MANHASSET, N.Y. I normally don’t comment on stories posted by my colleagues on the EE Times Web site, preferring to save my discourse for the events and issues that directly affect our readership. But I'm not going to restrain myself from saying a few words about the outburst by an audience member at a 3GSM World Congress conference session earlier this week.
In case you missed it, the outburst, reported by David Benjamin, took place during a 3GSM session on Digital Rights Management (DRM) discussing protected copyrighted mobile phone content. Specifically, audience member David Birch called the panel of mobile phone operators, device makers, and standards developers a "bunch of big girls" for ceding to the demands of Hollywood content developers, noting that the telecommunications industry is a much larger industry.
Now, calling a group of people names is not something civil adults do, and not good business etiquette. But I could sense the frustration with the panelists in Birch's rant, even though I was thousands of miles across the ocean when this occurred.
Let me be (hopefully not the first) to congratulate Birch for raising his voice.
I've attended many technical and business conferences over the years, and by and large whatever disagreements arise among speakers and audience members are hashed out in a relatively friendly manner. But at a recent conference I attended on flexible displays and microelectronics, I noticed a dearth of audience feedback to some of the papers presented.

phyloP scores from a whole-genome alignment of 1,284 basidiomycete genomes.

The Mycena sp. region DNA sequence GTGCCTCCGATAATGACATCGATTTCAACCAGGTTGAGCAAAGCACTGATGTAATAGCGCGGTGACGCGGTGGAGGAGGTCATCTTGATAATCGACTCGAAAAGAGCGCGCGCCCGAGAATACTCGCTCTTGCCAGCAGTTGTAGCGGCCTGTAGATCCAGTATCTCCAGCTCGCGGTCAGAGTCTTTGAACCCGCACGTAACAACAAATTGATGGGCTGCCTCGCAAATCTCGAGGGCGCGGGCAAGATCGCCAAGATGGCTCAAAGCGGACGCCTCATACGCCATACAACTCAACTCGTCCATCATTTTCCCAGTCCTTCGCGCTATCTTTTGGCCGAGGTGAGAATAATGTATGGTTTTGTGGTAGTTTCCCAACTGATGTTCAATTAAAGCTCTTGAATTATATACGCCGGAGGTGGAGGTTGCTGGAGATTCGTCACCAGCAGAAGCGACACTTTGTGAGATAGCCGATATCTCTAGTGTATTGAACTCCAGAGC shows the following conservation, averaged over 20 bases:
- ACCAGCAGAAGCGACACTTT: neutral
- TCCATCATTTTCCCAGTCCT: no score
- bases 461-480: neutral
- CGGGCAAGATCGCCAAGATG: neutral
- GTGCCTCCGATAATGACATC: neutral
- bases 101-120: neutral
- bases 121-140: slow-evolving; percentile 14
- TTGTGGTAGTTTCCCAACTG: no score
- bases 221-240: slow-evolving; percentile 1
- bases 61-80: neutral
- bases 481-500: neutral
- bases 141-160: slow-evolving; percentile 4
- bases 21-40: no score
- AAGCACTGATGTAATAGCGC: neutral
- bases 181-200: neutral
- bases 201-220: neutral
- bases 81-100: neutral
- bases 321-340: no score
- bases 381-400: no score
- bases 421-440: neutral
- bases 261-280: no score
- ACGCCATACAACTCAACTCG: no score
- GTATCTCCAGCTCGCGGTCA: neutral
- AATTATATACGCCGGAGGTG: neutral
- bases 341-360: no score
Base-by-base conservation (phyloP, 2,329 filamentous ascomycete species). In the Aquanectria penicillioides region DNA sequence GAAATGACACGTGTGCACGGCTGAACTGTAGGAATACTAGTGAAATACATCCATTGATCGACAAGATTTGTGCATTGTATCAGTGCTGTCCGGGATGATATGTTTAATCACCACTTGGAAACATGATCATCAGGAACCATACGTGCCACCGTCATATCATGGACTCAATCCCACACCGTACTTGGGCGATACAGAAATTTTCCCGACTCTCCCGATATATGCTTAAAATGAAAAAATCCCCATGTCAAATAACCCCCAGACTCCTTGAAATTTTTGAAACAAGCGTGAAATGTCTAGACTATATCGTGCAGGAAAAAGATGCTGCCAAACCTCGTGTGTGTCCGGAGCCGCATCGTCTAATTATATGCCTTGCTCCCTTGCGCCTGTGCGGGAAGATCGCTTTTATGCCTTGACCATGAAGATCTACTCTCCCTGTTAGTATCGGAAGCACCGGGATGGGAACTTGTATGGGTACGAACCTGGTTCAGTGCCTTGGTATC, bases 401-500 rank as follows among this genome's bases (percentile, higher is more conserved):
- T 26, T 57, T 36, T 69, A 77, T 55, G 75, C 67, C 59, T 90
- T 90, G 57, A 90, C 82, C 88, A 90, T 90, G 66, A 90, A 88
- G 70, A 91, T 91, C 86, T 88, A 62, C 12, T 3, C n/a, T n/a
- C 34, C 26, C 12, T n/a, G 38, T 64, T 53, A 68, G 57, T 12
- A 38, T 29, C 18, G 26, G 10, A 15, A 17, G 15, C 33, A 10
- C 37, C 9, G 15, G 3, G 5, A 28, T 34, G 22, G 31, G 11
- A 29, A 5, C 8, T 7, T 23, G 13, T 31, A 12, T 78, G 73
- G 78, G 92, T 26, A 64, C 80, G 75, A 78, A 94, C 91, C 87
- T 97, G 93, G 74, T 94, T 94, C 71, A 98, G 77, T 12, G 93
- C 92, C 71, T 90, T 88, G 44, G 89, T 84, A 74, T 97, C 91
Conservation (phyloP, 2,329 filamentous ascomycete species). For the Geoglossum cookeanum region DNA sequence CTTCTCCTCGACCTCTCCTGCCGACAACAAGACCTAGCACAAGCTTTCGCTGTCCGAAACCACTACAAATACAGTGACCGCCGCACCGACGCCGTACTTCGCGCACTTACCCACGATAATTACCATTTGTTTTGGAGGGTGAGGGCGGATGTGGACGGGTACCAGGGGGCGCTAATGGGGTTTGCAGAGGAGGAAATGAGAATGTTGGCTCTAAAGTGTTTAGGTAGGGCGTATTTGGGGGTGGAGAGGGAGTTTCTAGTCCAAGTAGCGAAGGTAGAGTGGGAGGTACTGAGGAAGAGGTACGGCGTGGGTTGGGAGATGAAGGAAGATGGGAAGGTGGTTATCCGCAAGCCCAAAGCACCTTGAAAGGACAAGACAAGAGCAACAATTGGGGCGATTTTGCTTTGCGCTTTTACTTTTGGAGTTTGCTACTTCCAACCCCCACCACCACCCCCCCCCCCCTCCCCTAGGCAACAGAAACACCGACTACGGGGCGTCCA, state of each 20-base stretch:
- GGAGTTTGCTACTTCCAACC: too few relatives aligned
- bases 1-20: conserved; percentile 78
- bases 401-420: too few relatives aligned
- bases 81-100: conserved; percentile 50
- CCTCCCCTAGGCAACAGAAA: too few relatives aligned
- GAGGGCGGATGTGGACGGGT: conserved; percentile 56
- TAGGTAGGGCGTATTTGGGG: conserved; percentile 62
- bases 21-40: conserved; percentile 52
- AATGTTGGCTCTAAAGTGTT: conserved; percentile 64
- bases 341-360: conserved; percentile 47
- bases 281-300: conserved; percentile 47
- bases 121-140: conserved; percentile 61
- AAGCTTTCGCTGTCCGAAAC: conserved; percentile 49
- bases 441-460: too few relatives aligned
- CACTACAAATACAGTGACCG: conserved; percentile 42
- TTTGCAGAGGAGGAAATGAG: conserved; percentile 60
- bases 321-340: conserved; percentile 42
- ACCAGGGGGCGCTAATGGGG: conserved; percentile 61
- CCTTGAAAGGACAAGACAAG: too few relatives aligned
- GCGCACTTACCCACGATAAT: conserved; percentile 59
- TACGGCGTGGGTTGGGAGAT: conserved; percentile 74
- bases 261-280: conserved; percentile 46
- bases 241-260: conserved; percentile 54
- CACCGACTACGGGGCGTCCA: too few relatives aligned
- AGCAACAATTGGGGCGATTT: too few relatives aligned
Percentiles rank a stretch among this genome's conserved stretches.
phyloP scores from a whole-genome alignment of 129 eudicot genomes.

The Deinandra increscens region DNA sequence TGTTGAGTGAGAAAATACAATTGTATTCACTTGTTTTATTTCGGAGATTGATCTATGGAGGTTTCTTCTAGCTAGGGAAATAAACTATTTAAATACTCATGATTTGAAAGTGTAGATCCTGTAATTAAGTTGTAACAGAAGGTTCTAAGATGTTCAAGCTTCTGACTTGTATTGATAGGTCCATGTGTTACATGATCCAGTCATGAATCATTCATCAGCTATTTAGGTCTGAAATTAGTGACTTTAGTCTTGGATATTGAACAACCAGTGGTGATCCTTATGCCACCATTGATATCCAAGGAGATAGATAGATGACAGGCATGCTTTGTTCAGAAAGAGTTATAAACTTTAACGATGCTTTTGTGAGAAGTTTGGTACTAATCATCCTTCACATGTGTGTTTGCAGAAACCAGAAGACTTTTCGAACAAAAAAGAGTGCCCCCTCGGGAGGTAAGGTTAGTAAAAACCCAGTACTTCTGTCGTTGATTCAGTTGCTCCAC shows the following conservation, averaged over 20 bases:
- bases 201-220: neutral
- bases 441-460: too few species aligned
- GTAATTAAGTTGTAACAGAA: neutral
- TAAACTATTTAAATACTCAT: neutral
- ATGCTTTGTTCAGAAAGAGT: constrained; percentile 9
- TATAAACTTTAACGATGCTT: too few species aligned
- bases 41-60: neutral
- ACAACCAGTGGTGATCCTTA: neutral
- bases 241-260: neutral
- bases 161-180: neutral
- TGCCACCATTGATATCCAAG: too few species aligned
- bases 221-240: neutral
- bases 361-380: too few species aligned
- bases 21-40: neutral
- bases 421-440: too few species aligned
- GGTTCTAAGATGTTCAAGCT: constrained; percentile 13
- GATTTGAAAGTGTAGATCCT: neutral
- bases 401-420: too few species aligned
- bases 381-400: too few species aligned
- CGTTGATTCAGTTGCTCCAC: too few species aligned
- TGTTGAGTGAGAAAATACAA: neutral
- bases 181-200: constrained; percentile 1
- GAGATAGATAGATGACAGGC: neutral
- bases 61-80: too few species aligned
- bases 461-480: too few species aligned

On at least a few occasions, the conference chairperson had to get the ball rolling by asking speakers to clarify or expand on issues. Were the papers so straightforward that no one questioned any of the findings presented or needed further explanation? Were they so confusing that no one knew where to start asking questions? Or was the audience just plain tired and bored, maybe thinking about a pile of e-mail in their in-baskets?
I understand some people don’t want to be known as "rabble rousers" or be perceived as "not being in the know" in front of hundreds of colleagues. But I believe a far greater danger is silence.
I've sometimes sensed a bit of a status-quo attitude among various members of the academic, business, and scientific circles at many industry conferences. I wouldn't call it arrogance, but a "this is the way things are" attitude. That's not often healthy, particularly in the world of science which is predicated on bright minds asking lots of questions.
Getting back to the 3GSM instance, it was obvious Birch was fed up with the apparent resignation of the mobile phone industry to tippy-toe around digital rights management issues, arguably the major hurdle in adopting next-generation consumer electronics devices. And he had the courage to challenge existing attitudes regardless of what people thought of his actions.
There's no need for discourse at industry trade conferences to sink to a level resembling the Jerry Springer show. But in order to begin hashing out and trying to resolve pressing issues, it doesn't hurt for someone to stir the pot once in a while.